[fpc-pascal] options for better performance & declaration of system procedures

Joost van der Sluis joost at cnoc.nl
Thu Sep 24 10:57:42 CEST 2009

On Thu, 2009-09-24 at 16:31 +0800, 章宏九 wrote:
> Hi.
> I just tried to unfairly compare fpc-compiled binary and gcc-compiled
> binary under my Gentoo box. FPC is incredible. `ps` data shows the fpc
> one costs nearly no memory? But I still notice it is a little slow. It
> usually costs 0.5~1.0 time more than the gcc one. It seems as if fpc
> saves memory in the cost of performance loss. Is it true? If so, is
> there any options for better performance and no such insane memory
> saving?

Depends completely on what you are doing. In general fpc is known to use
not that much memory. If you want a faster executable you can try the
different optimization options. Also keep in mind that by default fpc
compiles code which can work on the oldest pentium processors. (or maybe
even i486?) Try for example -Oppentium4. (if you're not using 64-bit)

If you use writeln a lot, that's known to be slow by default because the
output buffer is rather small. You can use google for tips how to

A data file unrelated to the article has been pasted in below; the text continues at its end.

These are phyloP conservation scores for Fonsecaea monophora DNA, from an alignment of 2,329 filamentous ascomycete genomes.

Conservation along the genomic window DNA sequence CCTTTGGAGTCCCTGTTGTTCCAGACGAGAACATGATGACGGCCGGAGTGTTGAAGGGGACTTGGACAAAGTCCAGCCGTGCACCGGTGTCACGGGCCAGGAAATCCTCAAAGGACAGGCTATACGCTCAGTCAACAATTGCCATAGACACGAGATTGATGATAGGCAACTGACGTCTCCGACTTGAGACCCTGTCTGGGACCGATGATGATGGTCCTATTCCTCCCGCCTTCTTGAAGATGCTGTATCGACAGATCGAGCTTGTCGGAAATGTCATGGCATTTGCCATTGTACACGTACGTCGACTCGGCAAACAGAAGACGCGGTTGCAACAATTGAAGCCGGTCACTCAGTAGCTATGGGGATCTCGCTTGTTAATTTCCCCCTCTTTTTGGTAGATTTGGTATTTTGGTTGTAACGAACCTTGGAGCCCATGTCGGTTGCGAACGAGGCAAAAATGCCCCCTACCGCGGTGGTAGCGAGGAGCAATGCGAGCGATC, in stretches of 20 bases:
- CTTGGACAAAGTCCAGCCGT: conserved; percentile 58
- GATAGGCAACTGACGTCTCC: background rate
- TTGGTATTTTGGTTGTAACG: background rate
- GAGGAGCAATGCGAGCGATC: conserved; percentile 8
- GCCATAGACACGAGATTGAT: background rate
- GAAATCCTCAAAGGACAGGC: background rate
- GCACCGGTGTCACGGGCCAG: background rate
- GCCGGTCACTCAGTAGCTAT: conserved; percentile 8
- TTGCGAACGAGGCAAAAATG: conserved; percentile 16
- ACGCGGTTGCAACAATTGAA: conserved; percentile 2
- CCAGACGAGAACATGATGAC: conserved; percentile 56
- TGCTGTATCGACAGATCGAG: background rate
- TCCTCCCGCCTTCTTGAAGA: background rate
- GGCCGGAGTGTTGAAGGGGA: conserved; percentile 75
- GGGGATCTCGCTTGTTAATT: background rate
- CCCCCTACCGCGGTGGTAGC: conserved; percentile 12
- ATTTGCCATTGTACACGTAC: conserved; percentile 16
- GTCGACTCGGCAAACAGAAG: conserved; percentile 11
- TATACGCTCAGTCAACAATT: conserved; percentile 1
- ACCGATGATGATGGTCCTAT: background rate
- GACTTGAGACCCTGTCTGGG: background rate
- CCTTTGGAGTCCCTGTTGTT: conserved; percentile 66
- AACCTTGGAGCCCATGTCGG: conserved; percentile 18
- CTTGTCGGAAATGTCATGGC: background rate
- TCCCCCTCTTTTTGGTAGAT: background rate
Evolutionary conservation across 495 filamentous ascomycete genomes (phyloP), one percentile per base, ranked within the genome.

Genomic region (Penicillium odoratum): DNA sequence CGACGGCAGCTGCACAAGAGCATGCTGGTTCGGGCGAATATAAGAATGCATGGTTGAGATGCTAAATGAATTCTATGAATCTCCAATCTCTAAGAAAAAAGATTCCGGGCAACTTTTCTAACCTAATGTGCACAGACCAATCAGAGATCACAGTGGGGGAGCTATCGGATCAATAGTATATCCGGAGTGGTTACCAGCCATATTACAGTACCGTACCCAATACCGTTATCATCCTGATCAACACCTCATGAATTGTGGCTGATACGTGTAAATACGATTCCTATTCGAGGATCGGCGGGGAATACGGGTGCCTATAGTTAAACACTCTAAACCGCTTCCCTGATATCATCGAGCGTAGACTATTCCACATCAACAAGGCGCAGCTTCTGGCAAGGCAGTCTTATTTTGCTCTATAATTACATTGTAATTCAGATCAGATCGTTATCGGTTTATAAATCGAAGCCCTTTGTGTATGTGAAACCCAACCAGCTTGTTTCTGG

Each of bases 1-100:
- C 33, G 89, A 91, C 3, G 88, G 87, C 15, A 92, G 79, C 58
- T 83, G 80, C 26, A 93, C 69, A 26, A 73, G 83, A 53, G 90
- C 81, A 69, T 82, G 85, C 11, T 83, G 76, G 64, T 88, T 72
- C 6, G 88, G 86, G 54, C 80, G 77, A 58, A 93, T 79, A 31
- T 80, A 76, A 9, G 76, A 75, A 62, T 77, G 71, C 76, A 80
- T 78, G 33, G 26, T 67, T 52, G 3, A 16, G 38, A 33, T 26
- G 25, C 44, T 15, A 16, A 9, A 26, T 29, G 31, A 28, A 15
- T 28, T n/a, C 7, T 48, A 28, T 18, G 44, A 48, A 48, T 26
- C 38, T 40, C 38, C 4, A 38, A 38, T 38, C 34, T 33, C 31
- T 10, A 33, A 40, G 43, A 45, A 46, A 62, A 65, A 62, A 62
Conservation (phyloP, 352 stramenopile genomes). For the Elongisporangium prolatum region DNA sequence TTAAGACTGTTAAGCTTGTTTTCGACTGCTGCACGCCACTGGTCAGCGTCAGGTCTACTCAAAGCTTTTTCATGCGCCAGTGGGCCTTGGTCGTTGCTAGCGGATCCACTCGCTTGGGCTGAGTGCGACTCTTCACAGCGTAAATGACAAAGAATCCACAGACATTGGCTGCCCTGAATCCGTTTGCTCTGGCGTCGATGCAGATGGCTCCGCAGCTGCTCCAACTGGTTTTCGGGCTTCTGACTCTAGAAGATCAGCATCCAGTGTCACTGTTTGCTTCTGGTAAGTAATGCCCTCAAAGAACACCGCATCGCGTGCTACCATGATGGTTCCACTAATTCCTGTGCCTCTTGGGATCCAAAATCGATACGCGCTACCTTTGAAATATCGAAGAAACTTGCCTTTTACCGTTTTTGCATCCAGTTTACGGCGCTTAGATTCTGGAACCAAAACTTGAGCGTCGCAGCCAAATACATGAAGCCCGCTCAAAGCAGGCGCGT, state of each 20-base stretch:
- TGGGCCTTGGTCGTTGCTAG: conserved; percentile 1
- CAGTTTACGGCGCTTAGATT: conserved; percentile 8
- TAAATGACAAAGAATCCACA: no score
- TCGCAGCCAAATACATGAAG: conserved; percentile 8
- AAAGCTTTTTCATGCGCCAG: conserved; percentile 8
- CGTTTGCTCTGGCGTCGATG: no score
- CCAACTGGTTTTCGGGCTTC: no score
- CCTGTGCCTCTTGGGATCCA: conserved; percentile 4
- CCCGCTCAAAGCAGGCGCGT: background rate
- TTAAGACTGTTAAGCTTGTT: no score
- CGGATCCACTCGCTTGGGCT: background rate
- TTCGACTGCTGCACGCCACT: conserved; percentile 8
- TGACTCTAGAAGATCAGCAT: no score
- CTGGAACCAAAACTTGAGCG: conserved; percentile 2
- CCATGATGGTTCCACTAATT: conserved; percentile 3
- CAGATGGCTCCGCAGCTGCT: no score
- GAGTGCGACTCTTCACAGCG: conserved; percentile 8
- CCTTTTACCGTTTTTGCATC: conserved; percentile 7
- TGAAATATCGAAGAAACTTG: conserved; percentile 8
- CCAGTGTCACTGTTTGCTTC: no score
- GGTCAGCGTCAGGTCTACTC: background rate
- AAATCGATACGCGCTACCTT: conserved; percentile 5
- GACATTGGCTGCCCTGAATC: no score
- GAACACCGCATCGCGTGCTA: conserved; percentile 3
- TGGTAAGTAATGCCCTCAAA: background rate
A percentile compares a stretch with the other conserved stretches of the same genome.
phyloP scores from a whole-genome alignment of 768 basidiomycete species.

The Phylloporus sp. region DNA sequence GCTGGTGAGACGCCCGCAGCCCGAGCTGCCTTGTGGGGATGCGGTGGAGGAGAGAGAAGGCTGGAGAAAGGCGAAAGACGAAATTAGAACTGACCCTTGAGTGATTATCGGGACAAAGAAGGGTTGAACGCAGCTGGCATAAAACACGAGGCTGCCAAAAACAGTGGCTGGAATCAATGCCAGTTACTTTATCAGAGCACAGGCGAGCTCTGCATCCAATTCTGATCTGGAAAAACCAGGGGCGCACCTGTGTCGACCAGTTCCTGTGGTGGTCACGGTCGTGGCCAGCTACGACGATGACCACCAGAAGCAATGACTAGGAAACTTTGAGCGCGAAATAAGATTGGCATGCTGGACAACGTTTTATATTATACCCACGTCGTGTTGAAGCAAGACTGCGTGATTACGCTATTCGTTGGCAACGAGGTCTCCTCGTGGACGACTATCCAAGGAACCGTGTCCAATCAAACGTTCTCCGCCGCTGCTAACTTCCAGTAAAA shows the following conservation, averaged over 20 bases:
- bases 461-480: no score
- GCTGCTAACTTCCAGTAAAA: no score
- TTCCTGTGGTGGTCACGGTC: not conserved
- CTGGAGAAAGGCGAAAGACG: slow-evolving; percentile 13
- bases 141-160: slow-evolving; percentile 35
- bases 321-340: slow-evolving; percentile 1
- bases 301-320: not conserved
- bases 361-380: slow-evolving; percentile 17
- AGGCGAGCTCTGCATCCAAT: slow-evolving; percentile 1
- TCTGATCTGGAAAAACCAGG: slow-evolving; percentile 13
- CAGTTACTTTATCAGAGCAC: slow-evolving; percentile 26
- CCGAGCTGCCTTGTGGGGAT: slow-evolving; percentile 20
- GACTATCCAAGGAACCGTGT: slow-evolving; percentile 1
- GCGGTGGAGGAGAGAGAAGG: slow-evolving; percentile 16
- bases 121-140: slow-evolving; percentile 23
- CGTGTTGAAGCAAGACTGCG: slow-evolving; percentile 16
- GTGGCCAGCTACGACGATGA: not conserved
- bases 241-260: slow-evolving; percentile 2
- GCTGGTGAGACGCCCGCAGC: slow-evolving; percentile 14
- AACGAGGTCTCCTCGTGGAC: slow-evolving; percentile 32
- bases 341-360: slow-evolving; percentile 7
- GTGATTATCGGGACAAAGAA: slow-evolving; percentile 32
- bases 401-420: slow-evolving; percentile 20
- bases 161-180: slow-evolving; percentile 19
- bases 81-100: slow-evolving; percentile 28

increase this buffer.

> Interestingly, I just tried gpc also, gpc binary sometimes has a
> better performance, but even cost more memory than gcc, which is not
> tolerable.
> Another question. I cannot find any declaration of the system
> procedures such as WriteLn and ReadLn. I tried to find in fpcsrc
> directory with grep but achieve nothing. FreePascal's documents says
> the declarations are in rtl but the line number is 0. Are these system
> procedures implemented in the compiler(built-in) or in the system
> unit?

WriteLn and friends are implemented with some 'compiler-magic'. That's
because you can do things with writeln you can't do with other
procedures, like: writeln(stringtype, ': ', integertype); ie: use an
unlimited list of parameters which type may be almost everything.

>  I would like also to know the situation in C. (I mean
> declaration of printf and scanf. Are they implemented in glibc or
> gcc?)

gcc, I would guess. 


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